Spontaneous failure of toughened glass

Introduction

Recently, ATTAR has been asked to investigate an increasing number of spontaneous failures associated with toughened glass panels, or “lites”.

Toughened glass is widely used as windows, skylights and balcony balustrades in both commercial and domestic applications, and is often a requirement under Australian standards and Codes.

Failure mechanism

The failure of these panels usually occurs at a seemingly random point in time and not necessarily corresponding to the application of outside stresses (e.g. wind, thermal, impact).

The fragmentation of the glass is a deliberate feature and it is a result of the thermal treatment during manufacture. The resultant small fragments are significantly less likely to result in cuts and injuries versus plate glass which fractures into large, razor sharp shards.

Glass broken into small fragments
Glass broken into small fragments

After failure

When spontaneous failure occurs often the glass panel will remain in place through the mechanical interlocking of all the individual pieces. In instances where they do not hold, a significant volume of glass fragments will fall to the ground. In this event, there is a real risk of significant injury or even death to pedestrians underneath.

If the panel is still holding together, it is valuable to investigate the failure in-situ prior to at our lab. This enables the identification of the point of failure origin and an assessment of any nearby factors which may have influenced the failure.

Failure origin

At the glass failure origin shown in our most recent failures investigated, is the characteristic feature known as the butterfly pattern.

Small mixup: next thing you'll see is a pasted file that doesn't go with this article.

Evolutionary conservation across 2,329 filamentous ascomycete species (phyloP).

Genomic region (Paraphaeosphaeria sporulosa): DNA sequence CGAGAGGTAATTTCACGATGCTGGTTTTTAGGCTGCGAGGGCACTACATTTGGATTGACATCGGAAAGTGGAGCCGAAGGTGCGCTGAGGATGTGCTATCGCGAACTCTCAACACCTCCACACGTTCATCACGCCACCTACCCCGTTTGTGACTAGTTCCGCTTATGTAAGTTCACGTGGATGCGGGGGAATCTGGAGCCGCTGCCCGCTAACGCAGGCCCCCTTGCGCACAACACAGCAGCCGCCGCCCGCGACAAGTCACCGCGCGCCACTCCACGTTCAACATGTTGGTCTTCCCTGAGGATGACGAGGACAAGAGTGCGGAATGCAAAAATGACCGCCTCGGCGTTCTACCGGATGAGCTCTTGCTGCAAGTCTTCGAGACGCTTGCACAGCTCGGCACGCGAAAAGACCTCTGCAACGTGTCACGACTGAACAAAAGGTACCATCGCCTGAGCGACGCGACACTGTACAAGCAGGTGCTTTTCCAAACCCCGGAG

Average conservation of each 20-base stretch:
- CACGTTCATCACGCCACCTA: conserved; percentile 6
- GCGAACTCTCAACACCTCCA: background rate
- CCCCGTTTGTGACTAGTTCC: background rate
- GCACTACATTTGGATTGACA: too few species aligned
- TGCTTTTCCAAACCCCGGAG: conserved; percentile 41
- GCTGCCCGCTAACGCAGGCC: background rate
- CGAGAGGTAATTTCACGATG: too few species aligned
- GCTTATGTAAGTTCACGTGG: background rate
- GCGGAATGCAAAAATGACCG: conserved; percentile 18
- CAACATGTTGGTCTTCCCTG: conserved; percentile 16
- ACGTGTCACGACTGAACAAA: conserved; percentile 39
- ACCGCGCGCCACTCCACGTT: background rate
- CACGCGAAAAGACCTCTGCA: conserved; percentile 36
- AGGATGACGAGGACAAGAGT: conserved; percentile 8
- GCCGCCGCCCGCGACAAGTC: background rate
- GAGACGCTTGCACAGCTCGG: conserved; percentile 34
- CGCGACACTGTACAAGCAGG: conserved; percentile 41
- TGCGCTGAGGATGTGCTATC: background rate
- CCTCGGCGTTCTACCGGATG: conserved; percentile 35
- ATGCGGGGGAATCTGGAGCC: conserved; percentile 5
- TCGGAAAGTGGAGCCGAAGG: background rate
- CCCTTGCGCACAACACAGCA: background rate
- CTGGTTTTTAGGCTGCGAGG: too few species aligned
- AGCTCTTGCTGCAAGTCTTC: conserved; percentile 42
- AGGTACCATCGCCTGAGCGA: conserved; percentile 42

Fracture origin showing butterfly pattern
Fracture origin showing butterfly pattern

This pattern is usually typical of the presence of a microscopic inclusion, which, under the right lighting conditions, can sometimes be observed photographically.

Presence of an inclusion

Identification of a glass inclusion requires the segments be carefully separated and inspected using high-powered microscopes.  Optical microscopy can readily identify the presence of particles as shown below:

Optical microscopy of inclusions
Optical microscopy of inclusions

However for further analysis, the use of a scanning electron microscope (SEM) is required.  As one of the few commercial laboratories in Australia with an SEM, we are able to analyse the particles quickly and directly.  SEM microscopy of one particular particle is shown below at a magnification of x500.

Nickel Sulphide particle as viewed at x500 magnification
Nickel Sulphide particle as viewed at x500 magnification

A feature of our SEM is the ability to target specific areas on an image and scan for chemical composition.  With this ability, we were able to show the particle was composed of Nickel and Sulphur, or that it was a Nickel Sulphide (NiS) inclusion.

Nickel Sulphide

Nickel Sulphide is an impurity picked up in the manufacturing process of glass whereby a slow phase transformation results in a volumetric growth.  The growth is restricted by the surround glass, however as the particle tries to expand, it places the glass into tension, until the point where the glass begins the runaway of complete fragmentation.

The insidious nature of nickel sulphide inclusions is that they are almost undetectable to the eye, and may result in spontaneous failure months, or years after installation.  Inspection for these inclusions prior to failure and on post-installed panels can be conducted and any enquiries into this methodology can be made to any of the ATTAR engineers.